'Hitler is Coming': Governor Cuomo Vows to Hunt Down Perpetrators of Anti-Semitic Graffiti At Brooklyn Jewish Museum

Governor Cuomo
New York Governor Andrew Cuomo speaks during a press conference to discuss Amazon's decision to bring a new corporate location to New York City, November 13, 2018. Drew Angerer/Getty Images

New York Governor Andrew Cuomo has said he will ensure those behind anti-Semitic graffiti discovered at the Jewish Children's Museum in Crown Heights, Brooklyn, will be held to account after the message "Hitler is coming" was discovered on an exhibit there.

Decrying the anti-Semitic message, Cuomo's office released a statement announcing that the New York State Police Hate Crimes Task Force would be providing assistance to the NYPD as it investigates the incident.

"I am disgusted by the anti-Semitic message scrawled in front of the Jewish Children's Museum in Crown Heights, Brooklyn," the statement from the New York Governor read.

It added that Cuomo was involving the hate crimes force in the case "to ensure those responsible for this heinous act are held accountable to the fullest extent of the law."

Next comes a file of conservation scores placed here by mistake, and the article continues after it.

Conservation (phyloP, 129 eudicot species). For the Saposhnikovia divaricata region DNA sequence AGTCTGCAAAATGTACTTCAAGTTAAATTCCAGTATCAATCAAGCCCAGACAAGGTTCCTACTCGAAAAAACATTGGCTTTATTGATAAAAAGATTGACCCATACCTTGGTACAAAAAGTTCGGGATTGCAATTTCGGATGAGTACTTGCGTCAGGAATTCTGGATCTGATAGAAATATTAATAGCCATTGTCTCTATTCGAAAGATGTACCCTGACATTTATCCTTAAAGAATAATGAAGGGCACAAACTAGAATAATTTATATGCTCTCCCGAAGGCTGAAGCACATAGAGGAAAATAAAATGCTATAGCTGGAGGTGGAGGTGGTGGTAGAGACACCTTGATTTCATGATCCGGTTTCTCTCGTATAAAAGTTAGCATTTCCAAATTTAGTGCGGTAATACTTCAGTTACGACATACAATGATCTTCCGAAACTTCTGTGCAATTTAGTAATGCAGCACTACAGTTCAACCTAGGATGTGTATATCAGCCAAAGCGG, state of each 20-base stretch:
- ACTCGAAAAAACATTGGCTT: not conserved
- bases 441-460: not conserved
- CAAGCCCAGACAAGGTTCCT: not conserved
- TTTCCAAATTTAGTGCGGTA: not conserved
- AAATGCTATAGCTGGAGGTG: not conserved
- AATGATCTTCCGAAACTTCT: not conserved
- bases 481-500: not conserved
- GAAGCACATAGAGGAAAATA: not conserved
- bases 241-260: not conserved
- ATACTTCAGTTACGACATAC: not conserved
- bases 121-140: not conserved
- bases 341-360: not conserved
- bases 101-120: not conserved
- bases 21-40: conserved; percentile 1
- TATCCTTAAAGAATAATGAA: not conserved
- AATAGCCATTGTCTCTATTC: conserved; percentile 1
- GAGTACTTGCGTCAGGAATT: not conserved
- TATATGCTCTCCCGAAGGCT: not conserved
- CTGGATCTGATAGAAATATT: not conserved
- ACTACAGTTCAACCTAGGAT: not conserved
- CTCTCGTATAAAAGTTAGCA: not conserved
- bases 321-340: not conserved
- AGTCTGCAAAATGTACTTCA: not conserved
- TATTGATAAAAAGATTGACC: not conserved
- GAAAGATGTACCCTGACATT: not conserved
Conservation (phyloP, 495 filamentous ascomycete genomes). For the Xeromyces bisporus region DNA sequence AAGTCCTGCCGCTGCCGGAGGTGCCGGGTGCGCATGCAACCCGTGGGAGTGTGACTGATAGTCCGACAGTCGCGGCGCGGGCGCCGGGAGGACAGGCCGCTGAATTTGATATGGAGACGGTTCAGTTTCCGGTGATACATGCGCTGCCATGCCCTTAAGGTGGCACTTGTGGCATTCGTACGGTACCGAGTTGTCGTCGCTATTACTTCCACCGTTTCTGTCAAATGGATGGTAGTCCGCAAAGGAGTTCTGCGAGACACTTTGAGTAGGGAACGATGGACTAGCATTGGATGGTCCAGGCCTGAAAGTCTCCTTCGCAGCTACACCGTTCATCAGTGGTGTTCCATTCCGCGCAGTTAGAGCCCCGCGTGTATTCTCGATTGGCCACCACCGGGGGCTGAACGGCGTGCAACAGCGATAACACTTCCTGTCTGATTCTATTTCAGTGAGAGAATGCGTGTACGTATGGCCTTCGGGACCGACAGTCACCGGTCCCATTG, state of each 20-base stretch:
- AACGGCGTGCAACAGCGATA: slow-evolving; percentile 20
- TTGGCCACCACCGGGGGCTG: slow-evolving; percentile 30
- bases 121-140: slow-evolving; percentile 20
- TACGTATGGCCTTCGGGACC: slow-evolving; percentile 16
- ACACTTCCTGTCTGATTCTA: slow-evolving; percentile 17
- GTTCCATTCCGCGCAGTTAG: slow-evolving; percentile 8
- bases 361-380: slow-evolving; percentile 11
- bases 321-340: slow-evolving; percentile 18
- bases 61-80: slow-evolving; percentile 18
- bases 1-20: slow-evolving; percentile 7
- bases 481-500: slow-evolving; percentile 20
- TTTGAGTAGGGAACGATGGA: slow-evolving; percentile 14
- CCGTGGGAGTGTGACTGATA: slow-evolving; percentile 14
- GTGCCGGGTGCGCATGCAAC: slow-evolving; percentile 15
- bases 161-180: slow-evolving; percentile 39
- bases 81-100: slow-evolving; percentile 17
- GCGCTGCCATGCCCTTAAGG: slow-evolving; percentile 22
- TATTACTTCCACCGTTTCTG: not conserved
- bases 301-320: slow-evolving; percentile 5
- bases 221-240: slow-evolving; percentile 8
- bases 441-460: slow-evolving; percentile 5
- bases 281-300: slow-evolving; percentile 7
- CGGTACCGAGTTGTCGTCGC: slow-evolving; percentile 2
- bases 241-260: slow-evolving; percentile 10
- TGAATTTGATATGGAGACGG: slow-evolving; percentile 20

According to the Jewish Telegraphic Agency wire service, police began investigating the note that referred to Hitler after they were alerted to the graffiti by visitors Thursday. The Nazi leader's regime oversaw the systematic genocide of 6 million Jews during World War II.

Jewish leaders have also condemned the anti-Semitic message. "This is just awful. An interactive sign in front of the Jewish Children's Museum in Crown Heights asking people how they would transform the world was defaced with anti-Semitic graffiti," Mordechai Lightstone, a Chabad rabbi, wrote on Twitter.

It is not the first time that the Museum, built in honor of Ari Halberstam who was killed in an anti-Semitic hate attack on the Brooklyn Bridge in 1994, has been targeted. In 2017 the museum was one of a number of institutions threatened by a wave of false bomb threats called in by an Israeli teenager.

The surrounding local area has also been hit by two separate anti-Semitic incidents in the last week alone. Two men terrorized an Orthodox Jewish woman in the Crown Heights Neighborhood on Wednesday. "Hail Hitler," they shouted at her before following her and harassing her as she tried to get away. Earlier in the week a 27-year-old Jewish man was struck on the back of the head by an assailant on a bicycle.

As the incidents of anti-Semitism reach historic highs across the United States, with the Anti-Defamation League reporting 1,879 recorded attacks against the Jewish community in 2018, Crown Heights has become a flash point for anti-Semitism. The area's large Hasidic Orthodox population, primarily from the Chabad group have born the brunt of recent attacks. The JTA has reported that the majority of this incidents which range from verbal insults to violent assaults go largely unreported.